My younger son, a senior in high school, mentioned to me a few mornings ago that the newest version of the historical action-adventure video game, Assassins Creed, which is Assassins Creed IV – Black Flag, has a feature that lets you turn sea shanties on or off. It seems that Black Flag focuses on pirates more than assassins. The game is designed so that the game-playing pirate/assassin commands the ship Jackdaw around the Caribbean of the early 1700s. As the player sails from island to island, plundering, capturing ships, and finding treasure, he can also acquire sea shanties that his crew can sing as they sail on their misbegotten adventure.
The sea shanties are causing quite some excitement. In a review in GameZone.com, Mike Splechta reveals what he describes as the “best feature” of the game: “Sea shanties! These songs that are sung by your crew are collectibles you can acquire through exploration, and having different ones will enable your crew of sailors to burst into song when sailing the sea. Seriously, it’s awesome!” And he is not alone in his enthusiasm. XBox Magazine proclaims: “Singing shanties is as iconic a pirate activity as drinking rum and wearing wooden legs, so of course Assassin’s Creed IV has the option to order your crew to sing as they sail.”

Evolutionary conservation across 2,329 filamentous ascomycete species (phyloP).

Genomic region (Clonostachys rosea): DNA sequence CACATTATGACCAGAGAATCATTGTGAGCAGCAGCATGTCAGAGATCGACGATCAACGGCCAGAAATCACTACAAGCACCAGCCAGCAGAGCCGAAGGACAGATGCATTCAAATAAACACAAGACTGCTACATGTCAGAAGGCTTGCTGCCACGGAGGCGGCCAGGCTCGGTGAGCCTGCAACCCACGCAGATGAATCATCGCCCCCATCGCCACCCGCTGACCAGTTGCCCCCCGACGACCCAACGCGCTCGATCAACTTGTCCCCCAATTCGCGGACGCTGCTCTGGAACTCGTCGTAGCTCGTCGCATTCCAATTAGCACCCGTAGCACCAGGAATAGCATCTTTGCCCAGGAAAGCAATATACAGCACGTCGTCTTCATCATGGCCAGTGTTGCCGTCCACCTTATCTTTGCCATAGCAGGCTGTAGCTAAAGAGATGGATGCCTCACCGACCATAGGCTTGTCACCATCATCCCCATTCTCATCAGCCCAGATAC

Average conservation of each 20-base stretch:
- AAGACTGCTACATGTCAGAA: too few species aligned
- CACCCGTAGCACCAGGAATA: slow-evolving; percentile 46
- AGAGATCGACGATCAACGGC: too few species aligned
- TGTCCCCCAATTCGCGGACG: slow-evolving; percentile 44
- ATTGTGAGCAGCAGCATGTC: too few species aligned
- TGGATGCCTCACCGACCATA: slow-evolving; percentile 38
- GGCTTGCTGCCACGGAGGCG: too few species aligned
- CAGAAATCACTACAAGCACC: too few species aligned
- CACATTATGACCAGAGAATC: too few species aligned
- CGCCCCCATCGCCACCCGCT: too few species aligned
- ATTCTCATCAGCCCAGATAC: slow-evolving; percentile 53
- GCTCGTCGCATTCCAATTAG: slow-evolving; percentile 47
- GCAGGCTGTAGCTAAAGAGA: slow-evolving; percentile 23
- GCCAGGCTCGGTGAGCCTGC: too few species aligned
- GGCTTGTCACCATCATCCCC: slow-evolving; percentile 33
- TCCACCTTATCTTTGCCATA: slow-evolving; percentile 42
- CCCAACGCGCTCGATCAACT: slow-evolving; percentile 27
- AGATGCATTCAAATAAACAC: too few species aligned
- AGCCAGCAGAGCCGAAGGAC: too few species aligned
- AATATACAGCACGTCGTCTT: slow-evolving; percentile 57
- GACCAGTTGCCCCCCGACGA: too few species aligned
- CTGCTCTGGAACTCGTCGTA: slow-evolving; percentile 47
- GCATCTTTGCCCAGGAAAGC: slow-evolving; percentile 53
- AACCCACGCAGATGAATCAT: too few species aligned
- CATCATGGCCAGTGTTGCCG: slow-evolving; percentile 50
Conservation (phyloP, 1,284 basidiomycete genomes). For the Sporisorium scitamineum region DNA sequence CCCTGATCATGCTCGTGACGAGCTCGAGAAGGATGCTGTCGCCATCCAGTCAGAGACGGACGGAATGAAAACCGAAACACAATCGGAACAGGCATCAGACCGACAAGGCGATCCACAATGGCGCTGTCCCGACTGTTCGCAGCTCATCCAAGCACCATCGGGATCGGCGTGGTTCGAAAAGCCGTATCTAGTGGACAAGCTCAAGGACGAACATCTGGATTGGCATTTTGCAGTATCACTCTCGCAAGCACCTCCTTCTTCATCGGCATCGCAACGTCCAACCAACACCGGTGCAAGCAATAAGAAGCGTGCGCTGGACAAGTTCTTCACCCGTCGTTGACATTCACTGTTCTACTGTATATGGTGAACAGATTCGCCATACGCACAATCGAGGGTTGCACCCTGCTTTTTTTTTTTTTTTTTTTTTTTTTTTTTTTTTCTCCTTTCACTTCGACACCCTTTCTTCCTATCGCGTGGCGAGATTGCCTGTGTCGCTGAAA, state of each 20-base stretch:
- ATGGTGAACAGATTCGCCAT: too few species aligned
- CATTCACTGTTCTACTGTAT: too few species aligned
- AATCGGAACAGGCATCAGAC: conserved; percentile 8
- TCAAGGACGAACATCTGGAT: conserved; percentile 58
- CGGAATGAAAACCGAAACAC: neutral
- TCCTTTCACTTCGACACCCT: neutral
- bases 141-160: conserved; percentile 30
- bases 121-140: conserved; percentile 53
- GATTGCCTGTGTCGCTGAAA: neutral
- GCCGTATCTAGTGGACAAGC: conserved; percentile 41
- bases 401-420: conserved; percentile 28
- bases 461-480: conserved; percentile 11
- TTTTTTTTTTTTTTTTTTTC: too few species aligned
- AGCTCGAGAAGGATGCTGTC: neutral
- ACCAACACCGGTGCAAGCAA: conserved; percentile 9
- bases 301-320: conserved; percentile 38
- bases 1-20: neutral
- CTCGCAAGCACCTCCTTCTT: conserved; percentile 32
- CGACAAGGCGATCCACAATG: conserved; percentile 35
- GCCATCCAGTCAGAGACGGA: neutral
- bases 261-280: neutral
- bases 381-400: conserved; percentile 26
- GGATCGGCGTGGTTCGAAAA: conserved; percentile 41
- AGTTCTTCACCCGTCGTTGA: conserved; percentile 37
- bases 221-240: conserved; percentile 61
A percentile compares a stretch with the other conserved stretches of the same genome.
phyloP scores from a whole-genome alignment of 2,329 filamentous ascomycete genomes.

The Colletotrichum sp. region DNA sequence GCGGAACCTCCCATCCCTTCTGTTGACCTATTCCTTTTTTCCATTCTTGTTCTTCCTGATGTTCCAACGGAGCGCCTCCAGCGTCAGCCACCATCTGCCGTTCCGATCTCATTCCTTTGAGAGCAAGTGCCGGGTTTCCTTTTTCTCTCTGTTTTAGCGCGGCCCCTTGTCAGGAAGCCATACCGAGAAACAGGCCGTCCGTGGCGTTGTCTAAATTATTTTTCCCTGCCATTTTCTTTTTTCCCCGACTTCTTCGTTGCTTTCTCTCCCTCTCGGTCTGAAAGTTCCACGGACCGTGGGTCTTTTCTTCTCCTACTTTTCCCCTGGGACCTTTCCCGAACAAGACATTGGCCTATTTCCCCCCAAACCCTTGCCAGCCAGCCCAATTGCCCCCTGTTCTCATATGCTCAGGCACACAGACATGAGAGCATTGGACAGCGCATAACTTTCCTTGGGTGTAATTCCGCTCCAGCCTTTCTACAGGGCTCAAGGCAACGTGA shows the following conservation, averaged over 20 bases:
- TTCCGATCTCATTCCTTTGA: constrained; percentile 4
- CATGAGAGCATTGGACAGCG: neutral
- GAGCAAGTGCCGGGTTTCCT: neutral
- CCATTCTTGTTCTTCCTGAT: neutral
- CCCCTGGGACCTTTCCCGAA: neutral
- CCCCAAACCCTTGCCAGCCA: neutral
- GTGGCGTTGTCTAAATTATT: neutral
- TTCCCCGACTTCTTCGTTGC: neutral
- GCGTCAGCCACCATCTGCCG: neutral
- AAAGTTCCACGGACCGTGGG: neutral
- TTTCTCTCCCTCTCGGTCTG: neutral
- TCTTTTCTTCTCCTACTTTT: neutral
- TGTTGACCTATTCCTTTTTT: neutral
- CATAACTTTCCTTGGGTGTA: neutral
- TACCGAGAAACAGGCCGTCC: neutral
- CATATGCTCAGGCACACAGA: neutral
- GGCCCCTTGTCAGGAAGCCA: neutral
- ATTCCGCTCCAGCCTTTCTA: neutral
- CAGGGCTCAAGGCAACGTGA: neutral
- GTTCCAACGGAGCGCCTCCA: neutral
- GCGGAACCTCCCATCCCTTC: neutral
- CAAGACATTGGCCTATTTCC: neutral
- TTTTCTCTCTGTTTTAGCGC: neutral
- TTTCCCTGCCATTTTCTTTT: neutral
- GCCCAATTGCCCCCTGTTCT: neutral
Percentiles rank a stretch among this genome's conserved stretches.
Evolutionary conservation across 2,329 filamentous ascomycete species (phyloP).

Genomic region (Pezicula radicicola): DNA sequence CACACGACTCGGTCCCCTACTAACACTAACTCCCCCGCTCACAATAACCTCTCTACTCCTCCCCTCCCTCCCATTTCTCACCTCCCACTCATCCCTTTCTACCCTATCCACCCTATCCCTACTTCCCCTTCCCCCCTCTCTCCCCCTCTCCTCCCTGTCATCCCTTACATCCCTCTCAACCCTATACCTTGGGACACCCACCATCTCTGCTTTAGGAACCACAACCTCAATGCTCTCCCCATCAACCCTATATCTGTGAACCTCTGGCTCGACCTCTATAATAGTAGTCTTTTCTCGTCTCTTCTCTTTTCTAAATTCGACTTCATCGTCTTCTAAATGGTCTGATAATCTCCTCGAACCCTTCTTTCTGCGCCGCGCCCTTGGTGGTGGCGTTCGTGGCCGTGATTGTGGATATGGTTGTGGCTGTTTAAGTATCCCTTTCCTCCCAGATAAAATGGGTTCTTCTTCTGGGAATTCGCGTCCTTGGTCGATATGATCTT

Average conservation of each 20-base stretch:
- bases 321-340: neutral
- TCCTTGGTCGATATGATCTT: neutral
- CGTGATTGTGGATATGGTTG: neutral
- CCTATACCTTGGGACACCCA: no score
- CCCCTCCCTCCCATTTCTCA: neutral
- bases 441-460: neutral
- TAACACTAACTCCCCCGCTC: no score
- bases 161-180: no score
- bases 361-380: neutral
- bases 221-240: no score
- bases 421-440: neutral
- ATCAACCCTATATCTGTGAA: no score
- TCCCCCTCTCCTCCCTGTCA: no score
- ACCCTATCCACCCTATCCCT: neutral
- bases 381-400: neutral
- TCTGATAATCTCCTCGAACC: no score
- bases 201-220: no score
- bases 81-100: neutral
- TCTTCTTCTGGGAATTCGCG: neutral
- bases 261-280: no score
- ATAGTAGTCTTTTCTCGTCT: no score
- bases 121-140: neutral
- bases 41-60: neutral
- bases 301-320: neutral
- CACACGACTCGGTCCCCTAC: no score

The only problem is that pirates of the early 1700s most assuredly did not sing sea shanties. The word “shanty” or “chantey” did not come into use to describe the songs until around one hundred years later. No doubt, pirates sang for their own entertainment and amusement but they were not the same work songs that merchant sailors would sing a century later when hauling on halyards or stamping around a capstan.
There are two wildly anachronistic shanties from the game on Youtube. One is the Randy Dandy shanty which Stan Hugill in his Shanties From the Seven Seas describes as a “capstan and pump song heard mainly aboard the old Cape Horners.” This would place it toward the end of the 19th and the early part of the 20th centuries rather than the early 18th century of the game. The shanty begins, “Now we are ready to sail for the Horn.” There is also a reference to warping the ship through the locks and for sailing to Valparaiso – all references that have nothing whatsoever to do with the lives of pirates in the Caribbean around 1710.
The other shanty associated with the game is “Leave Her Johnnie Leave Her” which was traditionally the last shanty sung before the crew left the ship. The crew’s last job aboard was to pump the ship dry before they went ashore. “Leave Her Johnny Leave Her” was the shanty where they could complain about the captain, the mate the cook or the owner, with no fear of reprisal. A great old shanty, but again, having nothing whatsoever to do with pirates.